SAGAN: Well, Ron Hassner’s description of the war and decision made in Italy has a interesting parallel in 1945, with respect to the decision to spare Kyoto and to attack Hiroshima instead. Kyoto was the ancient capital of Japan. And the Manhattan Project leader, General Groves, had deliberately spared Kyoto, along with a number of other Japanese cities, from conventional destruction, in large part, because he wanted to have some large cities to use nuclear weapons on, to shock the Japanese.
But when Henry Stimson, the Secretary of War, went over the target list, with Kyoto at the top, he told Groves that he wanted to have Kyoto taken off the target list. And there are two reasons that a political military leader would want to protect cultural heritage in that way.
One is strategic. You wanna influence an adversary—especially an adversary’s population—that perhaps you are trying to protect their heritage, and that will help in the postwar settlement.
And the second one is ethical. It’s just the right thing to do. Now, they’re obviously related. But in his conversation with Groves, Stimson made the argument, first, that this was ethical. It’s a beautiful city. It would just be wrong for us to destroy such a site of beauty and culture. And then he added that if we did that, that would make it much harder to bring the Japanese along after the war.
And over the conversation, Groves noted that, as he would he nod his head and shake his head, that Stimson kept emphasizing more and more the strategic, and less and less the ethical argument. And in Stimson’s diary, when he actually made the same argument with Harry Truman at Potsdam, once we knew that the bomb worked and Truman was giving the final okay to drop it, he actually only emphasized the strategic argument. That’s what Truman ended up going along with.
So had Stimson not had his ethical concerns about protecting cultural heritage as the right thing to do, my guess is that Kyoto would have been on the target list and would’ve been destroyed. Hiroshima probably would’ve been destroyed as the second one on the list; Nagasaki, probably not. At the same time, had there not been a strategic argument that protection of cultural heritage helps you win wars or helps you maintain the peace afterwards, Stimson’s arguments may have fallen on deaf ears.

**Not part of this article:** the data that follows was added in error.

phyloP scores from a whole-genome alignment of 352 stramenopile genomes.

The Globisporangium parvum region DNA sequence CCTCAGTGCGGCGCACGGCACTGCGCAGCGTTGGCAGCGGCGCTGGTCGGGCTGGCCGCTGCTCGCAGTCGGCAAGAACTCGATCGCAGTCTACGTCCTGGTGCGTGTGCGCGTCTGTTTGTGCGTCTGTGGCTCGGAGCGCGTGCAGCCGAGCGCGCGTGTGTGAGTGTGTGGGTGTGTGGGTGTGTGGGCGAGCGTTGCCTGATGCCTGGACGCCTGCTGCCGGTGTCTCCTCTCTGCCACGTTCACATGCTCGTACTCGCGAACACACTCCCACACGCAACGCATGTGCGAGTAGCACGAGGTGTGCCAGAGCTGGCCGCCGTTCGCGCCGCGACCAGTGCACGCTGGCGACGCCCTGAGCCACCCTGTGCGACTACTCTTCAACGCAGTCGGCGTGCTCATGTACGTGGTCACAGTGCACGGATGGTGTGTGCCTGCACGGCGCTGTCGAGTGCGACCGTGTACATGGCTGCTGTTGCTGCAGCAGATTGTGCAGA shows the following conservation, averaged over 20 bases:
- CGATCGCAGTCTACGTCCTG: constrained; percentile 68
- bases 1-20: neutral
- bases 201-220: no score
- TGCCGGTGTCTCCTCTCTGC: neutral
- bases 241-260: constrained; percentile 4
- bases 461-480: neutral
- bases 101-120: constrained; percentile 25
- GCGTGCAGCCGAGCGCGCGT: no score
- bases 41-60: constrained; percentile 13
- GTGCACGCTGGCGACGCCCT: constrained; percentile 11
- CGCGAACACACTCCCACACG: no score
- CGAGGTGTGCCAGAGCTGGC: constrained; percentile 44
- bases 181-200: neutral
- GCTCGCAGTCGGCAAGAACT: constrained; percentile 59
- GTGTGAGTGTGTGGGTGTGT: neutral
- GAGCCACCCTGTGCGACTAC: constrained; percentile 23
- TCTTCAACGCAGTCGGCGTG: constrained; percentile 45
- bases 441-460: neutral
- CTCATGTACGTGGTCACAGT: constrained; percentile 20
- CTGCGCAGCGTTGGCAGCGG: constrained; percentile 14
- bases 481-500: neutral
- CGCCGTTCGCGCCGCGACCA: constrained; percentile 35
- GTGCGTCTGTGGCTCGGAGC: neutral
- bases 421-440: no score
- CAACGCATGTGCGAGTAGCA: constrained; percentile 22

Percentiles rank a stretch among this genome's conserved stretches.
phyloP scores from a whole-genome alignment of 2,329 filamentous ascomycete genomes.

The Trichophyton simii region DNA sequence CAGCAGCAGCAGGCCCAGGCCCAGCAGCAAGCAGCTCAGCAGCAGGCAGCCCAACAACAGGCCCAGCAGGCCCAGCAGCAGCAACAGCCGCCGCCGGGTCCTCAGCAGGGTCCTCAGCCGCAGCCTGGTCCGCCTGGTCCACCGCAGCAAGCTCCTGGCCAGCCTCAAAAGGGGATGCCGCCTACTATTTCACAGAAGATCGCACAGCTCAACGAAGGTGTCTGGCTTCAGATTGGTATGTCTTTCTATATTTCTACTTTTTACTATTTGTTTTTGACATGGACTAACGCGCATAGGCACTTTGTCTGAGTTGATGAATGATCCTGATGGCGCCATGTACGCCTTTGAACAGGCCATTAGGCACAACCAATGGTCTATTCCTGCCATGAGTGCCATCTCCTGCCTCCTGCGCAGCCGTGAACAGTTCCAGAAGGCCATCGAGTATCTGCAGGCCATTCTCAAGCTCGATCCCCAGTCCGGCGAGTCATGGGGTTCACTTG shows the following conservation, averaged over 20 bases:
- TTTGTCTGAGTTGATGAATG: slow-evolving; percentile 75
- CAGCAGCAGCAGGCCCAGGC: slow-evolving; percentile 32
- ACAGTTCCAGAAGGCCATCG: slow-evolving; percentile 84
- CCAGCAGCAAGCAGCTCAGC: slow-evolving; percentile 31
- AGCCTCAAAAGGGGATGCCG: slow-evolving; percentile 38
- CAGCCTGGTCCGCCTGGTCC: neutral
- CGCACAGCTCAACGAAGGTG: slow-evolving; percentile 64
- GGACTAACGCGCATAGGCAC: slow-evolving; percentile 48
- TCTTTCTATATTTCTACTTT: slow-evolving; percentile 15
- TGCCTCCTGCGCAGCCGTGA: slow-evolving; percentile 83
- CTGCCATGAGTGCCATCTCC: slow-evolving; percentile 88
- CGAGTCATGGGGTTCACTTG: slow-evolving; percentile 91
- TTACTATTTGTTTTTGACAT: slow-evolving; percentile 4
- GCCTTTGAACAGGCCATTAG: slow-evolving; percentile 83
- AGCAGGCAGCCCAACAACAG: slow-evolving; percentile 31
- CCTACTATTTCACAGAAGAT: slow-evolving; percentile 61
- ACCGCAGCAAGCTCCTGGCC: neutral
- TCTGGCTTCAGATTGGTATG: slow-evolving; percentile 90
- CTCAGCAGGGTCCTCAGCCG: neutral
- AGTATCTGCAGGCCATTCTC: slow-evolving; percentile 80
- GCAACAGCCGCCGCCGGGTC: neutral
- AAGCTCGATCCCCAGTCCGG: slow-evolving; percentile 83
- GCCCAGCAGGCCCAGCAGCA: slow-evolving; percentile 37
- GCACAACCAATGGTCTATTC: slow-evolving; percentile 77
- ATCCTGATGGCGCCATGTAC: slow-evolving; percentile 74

CUNO: Ron, many people have heard of the Monuments Men. They’ve been celebrated in book form and in film. But we don’t all know about the Roberts Commission. So could you take us just through that briefly, to help us understand the context?
HASSNER: Right. So the Roberts Commission comes by different names. The official name was the American Commission for the Protection and Salvage of Artistic and Historic Monuments. And we know its sort of operatives on the ground as the Monuments Men.
They had different tasks, each more complicated than the next. The first was to sort of assemble lists of cultural treasures and monuments that should be kept out of harm’s way. And what’s interesting about these lists, to me at least, as a scholar of holy places, is that so many of them are religious sites, and not just cultural and artistic sites. So in the end, once you look at all the lists—and they sort of marked with stars, almost like a Michelin tour guide, whether they were sites of interest or sites of value or sites of tremendous value—you find 5,466 sites of particular value. They created these handbooks and atlases.
So in excess of 5,000 sites around the world, in all theaters of the Second World War. Of those 5,400, more than half—2,269—were churches, monasteries, or abbeys. And that’s the largest category of particularly valuable cultural sites. Compare those more than 2,000 religious sites; there were only 580 museums on the list. That’s only 10%. So they recognized the value, not just of artistic artifacts, but also of sort of cultural and religious buildings.